The Sealers' Ball: This song is probably better known in Newfoundland by the first line of the chorus; "Be ya much of a hand aboard a vessel?" It's the story of a couple of young fellows who get in off a sealing vessel with a few dollars in their pocket, get into the rum and make fools of themselves by getting into a racket over a woman. She, evidently being too sensible for either one of them and unimpressed by their macho antics, leaves them to their nonsense and goes on her merry way.
Blow The Wind Westerly: Fergus learned this song from the repertoire of Charlotte Decker of Parson's Pond, as published in Kenneth Peacock's Songs of the Newfoundland Outports. It's a rare thing; a Newfoundland song about sea creatures and no one trying to catch them.
Payne's Choice/Old Boney/The Bluebird: Three jigs learned from the late legendary Newfoundland fiddler Rufus Guinchard, the first and last of which he learned from Uncle John Peter Payne. Old Boney was the name of a dog owned by Jack Brophy, a good friend of Rufus's when they were boys in the early part of the last century in Daniel's Harbour on Newfoundland's Great Northern Peninsula.
When We Was Boys: Prior to the start of a concert at the Cape Bonavista Lighthouse, Jim met and struck up a conversation with Heber John Keel, a local octagenarian who described the bustling scene around Bonavista Harbour when he was a lad, and lamented the changes over the years that culminated with the moratorium on the northern cod fishery. Ironically, Bonavista is the place where John Cabot is reputed to have landed in the new world and could catch fish in abundance merely by lowering baskets over the side of his boat. Replaying the conversation in his head while driving back up the spectacularly beautiful eastern side of the Bonavista Peninsula, Jim took Mr. Keel's story and put it in rhyme.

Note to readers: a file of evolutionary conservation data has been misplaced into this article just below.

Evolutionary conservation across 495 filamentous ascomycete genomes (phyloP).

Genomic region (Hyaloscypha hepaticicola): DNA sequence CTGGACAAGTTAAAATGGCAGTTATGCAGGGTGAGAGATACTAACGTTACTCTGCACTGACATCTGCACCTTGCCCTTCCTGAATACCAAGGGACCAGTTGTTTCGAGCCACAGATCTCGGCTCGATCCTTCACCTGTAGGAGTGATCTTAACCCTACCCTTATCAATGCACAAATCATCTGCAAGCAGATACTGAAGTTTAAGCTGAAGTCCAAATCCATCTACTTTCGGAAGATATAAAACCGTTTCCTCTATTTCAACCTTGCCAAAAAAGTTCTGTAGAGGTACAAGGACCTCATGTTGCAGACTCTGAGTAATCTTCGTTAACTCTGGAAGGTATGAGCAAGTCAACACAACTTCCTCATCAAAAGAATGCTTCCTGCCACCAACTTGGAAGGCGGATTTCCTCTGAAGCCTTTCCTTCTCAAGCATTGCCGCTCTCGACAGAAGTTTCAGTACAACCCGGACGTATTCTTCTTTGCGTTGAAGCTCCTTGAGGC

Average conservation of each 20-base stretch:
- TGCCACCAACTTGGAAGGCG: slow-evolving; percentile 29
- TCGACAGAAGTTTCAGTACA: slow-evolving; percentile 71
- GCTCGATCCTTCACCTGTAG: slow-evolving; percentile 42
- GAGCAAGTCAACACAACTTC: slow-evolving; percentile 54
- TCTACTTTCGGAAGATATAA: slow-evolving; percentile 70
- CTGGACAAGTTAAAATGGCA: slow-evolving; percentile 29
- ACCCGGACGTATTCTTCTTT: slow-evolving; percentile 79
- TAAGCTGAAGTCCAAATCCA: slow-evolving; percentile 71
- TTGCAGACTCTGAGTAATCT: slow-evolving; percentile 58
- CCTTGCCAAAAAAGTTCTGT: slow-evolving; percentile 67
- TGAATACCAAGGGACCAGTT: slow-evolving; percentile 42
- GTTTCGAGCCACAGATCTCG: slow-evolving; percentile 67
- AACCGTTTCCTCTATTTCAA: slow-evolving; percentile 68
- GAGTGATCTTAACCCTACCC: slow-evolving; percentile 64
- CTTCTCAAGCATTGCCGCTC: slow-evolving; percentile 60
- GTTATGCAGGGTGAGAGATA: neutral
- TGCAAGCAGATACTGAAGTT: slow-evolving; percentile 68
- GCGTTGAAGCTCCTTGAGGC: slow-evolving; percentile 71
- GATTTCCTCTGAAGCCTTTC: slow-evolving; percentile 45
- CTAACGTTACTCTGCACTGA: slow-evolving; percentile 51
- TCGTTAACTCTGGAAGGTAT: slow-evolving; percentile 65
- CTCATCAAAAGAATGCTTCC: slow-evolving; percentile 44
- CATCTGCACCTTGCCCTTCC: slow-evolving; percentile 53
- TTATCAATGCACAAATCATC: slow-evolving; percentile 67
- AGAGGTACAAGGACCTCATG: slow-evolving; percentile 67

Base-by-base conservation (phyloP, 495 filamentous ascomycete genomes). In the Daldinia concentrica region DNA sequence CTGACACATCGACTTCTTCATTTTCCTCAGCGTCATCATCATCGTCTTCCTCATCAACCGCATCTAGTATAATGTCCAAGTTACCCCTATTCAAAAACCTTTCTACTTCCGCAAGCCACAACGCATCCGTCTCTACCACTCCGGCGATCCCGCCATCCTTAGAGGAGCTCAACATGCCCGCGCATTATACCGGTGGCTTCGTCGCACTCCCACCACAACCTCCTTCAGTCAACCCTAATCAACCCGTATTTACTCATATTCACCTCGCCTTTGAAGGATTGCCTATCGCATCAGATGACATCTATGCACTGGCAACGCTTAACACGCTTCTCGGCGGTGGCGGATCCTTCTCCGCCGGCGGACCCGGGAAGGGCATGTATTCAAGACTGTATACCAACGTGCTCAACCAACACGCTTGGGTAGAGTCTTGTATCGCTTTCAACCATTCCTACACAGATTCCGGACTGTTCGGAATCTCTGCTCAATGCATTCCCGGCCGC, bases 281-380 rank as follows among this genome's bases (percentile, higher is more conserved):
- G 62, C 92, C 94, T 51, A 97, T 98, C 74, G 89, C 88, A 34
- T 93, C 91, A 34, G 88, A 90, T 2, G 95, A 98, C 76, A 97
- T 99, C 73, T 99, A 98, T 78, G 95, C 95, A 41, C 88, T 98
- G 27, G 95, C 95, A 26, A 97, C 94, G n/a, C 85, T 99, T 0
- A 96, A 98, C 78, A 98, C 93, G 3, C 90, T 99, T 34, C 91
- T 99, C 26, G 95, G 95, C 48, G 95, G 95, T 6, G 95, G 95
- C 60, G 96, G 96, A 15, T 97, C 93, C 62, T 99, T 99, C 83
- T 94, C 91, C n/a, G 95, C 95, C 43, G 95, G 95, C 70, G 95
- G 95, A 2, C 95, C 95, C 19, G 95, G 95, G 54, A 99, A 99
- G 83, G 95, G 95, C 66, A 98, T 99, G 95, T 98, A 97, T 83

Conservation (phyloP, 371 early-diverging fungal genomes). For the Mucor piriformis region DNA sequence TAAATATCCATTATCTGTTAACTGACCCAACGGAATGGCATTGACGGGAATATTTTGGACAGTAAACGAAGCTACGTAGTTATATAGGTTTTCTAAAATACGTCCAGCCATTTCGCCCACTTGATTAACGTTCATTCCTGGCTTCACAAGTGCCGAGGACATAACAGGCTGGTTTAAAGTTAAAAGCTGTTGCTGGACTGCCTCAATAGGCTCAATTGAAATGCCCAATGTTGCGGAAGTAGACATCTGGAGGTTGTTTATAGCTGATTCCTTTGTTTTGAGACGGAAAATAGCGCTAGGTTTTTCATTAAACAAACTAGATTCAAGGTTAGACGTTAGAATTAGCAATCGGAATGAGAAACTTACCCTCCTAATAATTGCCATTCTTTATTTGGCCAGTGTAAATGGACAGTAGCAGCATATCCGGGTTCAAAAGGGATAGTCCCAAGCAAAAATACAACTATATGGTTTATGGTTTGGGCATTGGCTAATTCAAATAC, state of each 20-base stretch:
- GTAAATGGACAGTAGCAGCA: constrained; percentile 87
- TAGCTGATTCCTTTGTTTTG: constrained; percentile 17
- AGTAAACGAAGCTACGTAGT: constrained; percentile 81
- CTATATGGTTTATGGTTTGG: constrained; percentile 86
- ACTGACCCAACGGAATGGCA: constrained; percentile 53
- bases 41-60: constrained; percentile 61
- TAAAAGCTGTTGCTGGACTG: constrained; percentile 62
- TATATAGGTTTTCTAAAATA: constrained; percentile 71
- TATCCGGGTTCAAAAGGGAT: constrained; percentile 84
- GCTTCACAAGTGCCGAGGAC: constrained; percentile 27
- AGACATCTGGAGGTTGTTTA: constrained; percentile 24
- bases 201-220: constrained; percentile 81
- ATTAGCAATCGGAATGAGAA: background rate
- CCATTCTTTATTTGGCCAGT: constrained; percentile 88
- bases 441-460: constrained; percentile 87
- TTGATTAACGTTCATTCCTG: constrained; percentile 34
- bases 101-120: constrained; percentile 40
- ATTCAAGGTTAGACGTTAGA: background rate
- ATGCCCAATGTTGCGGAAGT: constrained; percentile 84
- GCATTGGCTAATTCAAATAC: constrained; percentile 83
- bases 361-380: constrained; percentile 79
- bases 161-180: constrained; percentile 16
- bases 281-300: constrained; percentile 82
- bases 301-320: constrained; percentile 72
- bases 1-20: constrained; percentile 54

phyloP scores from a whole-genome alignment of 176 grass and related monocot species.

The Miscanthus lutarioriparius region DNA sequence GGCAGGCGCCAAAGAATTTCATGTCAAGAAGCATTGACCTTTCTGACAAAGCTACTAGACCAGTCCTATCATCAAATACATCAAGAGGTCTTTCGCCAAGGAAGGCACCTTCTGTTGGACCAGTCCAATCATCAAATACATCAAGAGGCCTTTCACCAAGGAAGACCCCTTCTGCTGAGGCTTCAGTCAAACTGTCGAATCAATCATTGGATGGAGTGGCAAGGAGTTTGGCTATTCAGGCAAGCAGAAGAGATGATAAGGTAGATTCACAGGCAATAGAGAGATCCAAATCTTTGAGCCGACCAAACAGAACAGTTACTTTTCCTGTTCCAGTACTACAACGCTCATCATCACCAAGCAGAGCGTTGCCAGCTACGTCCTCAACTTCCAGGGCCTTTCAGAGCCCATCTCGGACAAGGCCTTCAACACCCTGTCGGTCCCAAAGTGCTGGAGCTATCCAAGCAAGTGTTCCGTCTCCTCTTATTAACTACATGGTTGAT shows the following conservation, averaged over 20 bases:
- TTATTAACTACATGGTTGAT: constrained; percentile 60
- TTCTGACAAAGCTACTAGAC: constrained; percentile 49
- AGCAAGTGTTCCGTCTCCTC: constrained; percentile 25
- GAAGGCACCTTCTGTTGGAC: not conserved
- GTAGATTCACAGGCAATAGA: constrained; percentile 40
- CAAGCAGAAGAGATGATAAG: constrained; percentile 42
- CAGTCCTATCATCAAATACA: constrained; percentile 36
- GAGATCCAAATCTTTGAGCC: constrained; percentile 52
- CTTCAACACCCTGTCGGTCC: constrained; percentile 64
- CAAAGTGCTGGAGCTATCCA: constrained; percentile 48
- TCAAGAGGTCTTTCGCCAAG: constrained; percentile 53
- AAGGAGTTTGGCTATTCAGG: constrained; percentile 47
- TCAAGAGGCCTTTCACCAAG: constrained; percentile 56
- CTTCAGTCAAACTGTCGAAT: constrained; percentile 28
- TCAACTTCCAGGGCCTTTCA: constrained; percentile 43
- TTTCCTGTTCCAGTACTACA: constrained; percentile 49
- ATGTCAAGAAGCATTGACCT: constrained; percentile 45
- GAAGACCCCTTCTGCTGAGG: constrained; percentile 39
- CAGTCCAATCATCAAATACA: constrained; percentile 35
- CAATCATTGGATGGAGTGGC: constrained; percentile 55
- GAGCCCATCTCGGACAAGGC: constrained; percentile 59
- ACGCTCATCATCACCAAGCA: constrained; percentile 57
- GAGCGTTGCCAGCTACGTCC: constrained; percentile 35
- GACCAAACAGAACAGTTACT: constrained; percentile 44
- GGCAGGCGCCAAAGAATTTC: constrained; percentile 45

The Gay Gunners: This song was composed by Peter Leonard, also known around Placentia Bay as Peter the Poet, who made a lot of songs about life in the bay during the early- to mid-twentieth century. It's the story of two fellows who go hunting sea birds without taking the necessary precautions of being prepared for all eventualities when out in an open boat on the wild North Atlantic. Thinking they know their business, they take no food or water and promptly get lost in the fog. Happily, they make their way home safely with nothing more than embarrassment to show for their day's outing, but their folly was the subject of a good-natured ribbing from the pen of Peter Leonard. Sea birds are still a valuable source of fresh meat for many families in rural Newfoundland. Jim got the song from Newfoundland poet, singer and fiddler Des Walsh, who had compiled a collection of Peter Leonard's songs.